The national schemes establish single national regulators for these sectors and a single national investigator for rail.
The states and the Northern Territory signed intergovernmental agreements for the national schemes in August 2011.
The national marine scheme commenced on 1 July 2013.
The national rail scheme commenced operation in Victoria on 19 May 2014.
National marine scheme
The national system for domestic commercial vessels (the national marine scheme) commenced in Australia on 1 July 2013.
The changes follow an intergovernmental agreement between the Commonwealth and states and territories signed in August 2011 for a national scheme for all commercial vessels in Australian and coastal waters, noting that responsibility for the vessels is currently divided between the Commonwealth and other jurisdictions.
The scheme requires that responsibility for all commercial vessels regulated by states and territories transfer to the Commonwealth.
The Commonwealth enacted legislation (the Marine Safety (Domestic Commercial Vessel National Law) Act 2012) - the national law - using its constitutional powers to establish the scheme.
The national law is drawn largely from Victorian law (the Marine Safety Act 2010) as the most modern of the state and territory marine laws, underscoring Victoria's leading role in reform in this area.
The national law transferred control of over 90 per cent of the Victorian commercial vessel fleet to the Commonwealth when it commenced on 1 July 2013.
Victoria has passed local marine legislation to support the national marine scheme.
The Marine (Domestic Commercial Vessel National Law Application) Act 2013 transfers to Commonwealth control a small number of vessels - less than 10 per cent of the Victorian commercial vessel fleet - the Commonwealth cannot reach using its own powers.
The national regulator
The Australian Maritime Safety Authority is the regulator for all commercial vessels in Australian coastal and inland waters.
However, the intergovernmental agreement provided for AMSA to delegate day-to-day administration of the national scheme to Transport Safety Victoria.
State laws preserved
The national law is not a holistic one-stop-shop scheme for the regulation of commercial vessels. It does not fully replace state and territory laws and local statutes such as the Marine Safety Act. These continue to apply in part to commercial vessel operations across the state. Examples of key things that remain regulated by local law include waterway operations, pilotage requirements and drug and blood alcohol controls.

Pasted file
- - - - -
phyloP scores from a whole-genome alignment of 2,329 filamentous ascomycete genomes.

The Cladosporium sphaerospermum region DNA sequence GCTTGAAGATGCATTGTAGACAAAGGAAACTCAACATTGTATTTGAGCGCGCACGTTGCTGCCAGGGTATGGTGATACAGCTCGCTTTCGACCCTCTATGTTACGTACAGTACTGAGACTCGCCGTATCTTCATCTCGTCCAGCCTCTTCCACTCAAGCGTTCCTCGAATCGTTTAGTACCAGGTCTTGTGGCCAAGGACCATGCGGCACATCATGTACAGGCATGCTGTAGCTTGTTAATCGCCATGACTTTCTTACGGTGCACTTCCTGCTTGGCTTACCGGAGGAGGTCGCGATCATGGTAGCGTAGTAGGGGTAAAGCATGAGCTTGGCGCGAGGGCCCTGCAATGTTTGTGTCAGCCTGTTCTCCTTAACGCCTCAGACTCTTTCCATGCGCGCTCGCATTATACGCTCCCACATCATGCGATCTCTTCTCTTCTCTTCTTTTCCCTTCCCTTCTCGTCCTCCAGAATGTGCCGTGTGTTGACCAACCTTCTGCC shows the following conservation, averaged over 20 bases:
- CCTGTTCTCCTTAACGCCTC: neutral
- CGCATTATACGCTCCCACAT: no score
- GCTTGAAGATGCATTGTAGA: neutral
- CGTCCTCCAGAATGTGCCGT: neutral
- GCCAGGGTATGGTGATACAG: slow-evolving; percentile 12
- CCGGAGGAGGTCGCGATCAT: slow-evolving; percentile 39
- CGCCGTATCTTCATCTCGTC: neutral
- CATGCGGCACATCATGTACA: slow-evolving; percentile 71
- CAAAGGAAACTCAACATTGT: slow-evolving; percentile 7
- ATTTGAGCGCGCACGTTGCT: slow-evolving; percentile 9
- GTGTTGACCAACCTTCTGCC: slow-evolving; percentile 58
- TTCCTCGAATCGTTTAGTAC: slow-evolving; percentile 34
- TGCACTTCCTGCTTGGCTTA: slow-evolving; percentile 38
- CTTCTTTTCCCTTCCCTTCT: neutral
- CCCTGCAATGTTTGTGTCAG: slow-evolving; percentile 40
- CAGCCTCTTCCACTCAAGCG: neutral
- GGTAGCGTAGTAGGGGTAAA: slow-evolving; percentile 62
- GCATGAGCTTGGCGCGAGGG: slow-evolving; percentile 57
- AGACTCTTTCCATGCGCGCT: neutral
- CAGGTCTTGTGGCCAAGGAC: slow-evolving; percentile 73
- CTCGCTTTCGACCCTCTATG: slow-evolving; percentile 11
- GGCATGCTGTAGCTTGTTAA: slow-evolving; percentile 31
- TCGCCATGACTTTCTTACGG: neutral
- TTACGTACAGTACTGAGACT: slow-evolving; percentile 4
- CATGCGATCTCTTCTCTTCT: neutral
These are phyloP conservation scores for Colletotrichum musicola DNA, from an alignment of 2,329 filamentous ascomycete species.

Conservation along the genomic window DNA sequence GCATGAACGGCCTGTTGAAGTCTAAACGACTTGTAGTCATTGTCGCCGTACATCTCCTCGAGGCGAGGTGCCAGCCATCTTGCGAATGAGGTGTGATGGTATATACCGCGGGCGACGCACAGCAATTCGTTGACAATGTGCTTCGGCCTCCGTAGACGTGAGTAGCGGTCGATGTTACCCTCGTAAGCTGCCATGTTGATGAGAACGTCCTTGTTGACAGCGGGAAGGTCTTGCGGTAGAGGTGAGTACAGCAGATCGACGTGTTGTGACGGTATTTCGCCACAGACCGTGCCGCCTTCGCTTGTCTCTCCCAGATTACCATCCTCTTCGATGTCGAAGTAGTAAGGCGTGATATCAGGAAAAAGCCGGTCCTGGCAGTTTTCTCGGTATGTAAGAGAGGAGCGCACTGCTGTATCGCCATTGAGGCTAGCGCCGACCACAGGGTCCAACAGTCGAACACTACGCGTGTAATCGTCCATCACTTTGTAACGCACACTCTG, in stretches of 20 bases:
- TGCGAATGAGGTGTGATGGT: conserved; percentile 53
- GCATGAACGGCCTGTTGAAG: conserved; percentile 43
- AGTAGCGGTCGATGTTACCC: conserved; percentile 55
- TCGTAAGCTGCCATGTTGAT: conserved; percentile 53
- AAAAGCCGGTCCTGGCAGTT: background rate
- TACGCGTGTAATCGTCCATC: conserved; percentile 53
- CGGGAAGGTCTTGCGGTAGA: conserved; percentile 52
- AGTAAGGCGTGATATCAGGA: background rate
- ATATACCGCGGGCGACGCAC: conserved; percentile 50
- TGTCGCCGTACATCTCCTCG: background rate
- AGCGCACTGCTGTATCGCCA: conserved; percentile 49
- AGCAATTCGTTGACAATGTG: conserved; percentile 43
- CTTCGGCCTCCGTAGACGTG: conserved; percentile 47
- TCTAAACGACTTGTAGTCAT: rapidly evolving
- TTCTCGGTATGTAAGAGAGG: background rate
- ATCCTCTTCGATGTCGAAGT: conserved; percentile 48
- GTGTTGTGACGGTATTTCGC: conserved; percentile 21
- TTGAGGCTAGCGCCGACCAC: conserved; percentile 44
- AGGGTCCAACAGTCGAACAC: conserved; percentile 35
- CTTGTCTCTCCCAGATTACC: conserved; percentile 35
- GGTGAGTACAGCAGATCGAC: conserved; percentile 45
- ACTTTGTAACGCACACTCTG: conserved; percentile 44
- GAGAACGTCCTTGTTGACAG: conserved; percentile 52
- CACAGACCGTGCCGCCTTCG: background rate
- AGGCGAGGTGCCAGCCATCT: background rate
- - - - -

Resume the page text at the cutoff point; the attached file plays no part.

Measures like reforms made by the recent Transport Legislation Amendment (Marine Drug and Alcohol Standards Modernisation and Other Matters) Act 2012 are not affected by the national scheme and continue to keep Victoria at the forefront of safety. Accordingly, Victoria's zero blood alcohol limit for operators and masters of commercial vessels and rigorous drug assessment and testing regimes still apply while those vessels are in our state waters.
Benefits of the national scheme
The national scheme:
- eliminates re-certification and administrative costs when vessel operations transfer between jurisdictions
- is likely to result in a reduction in the time and costs associated with gaining master and crew qualifications and certificates
- will continue delivery of benefits contained in Victoria's Marine Safety Act 2010 such as:
- risk-based survey
- five-year certification cycle
- enhanced safety performance through safety duties and operational certification
Rail Safety National Law Application Act 2013
The Rail Safety National Law Application Act 2013 (National Law Application Act) provides the essential foundation for the operation of a national rail safety scheme in Victoria by applying the South Australian-based rail safety national law as the law of Victoria.
The National Law Application Act:
- satisfies the intergovernmental agreement by applying the national rail safety law thereby enabling Victoria to join the national rail safety regulation scheme
- empowers an Adelaide-based national regulator to oversee the safety performance of most of Victoria's railways
- provides for an appropriate degree of continuing local involvement in rail safety regulation in Victoria through a service-level agreement and delegations between the national rail safety regulator and Victoria's existing rail safety regulator
- derogates from the national law in limited areas to avoid a significant additional red tape burden on Victoria's freight terminal managers and the regional rail link project
- adjusts local legislation, including the functions and powers of Victoria's Chief Investigator, Transport Safety, to facilitate the operation of a national rail safety investigator.